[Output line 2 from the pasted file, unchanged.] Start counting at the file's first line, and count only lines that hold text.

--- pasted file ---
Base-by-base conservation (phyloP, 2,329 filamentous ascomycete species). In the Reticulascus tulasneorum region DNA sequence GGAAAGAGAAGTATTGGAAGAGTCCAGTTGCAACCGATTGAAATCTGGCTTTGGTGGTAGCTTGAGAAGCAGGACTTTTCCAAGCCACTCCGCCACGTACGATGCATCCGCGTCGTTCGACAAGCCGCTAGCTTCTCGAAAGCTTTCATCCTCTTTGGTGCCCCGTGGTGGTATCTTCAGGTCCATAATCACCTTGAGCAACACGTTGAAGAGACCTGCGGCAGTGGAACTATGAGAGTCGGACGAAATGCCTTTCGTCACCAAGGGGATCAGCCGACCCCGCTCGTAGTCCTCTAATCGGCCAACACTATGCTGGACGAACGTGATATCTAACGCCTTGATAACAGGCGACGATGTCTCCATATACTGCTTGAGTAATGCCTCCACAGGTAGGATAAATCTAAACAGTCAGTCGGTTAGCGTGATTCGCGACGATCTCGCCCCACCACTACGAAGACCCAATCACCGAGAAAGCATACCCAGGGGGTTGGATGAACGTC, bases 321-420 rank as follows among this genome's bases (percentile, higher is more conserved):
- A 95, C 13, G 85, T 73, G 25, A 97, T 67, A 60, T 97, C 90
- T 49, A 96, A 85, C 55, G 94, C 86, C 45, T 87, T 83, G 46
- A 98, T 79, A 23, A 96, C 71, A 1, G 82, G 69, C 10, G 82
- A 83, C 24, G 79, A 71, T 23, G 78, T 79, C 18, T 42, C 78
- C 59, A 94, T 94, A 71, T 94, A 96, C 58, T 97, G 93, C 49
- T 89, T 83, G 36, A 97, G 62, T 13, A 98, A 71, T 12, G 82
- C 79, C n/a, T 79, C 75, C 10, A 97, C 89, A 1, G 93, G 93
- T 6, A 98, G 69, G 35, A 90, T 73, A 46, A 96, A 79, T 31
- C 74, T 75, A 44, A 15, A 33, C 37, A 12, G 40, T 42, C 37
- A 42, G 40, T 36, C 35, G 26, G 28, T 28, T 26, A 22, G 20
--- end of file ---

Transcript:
- A 95, C 13, G 85, T 73, G 25, A 97, T 67, A 60, T 97, C 90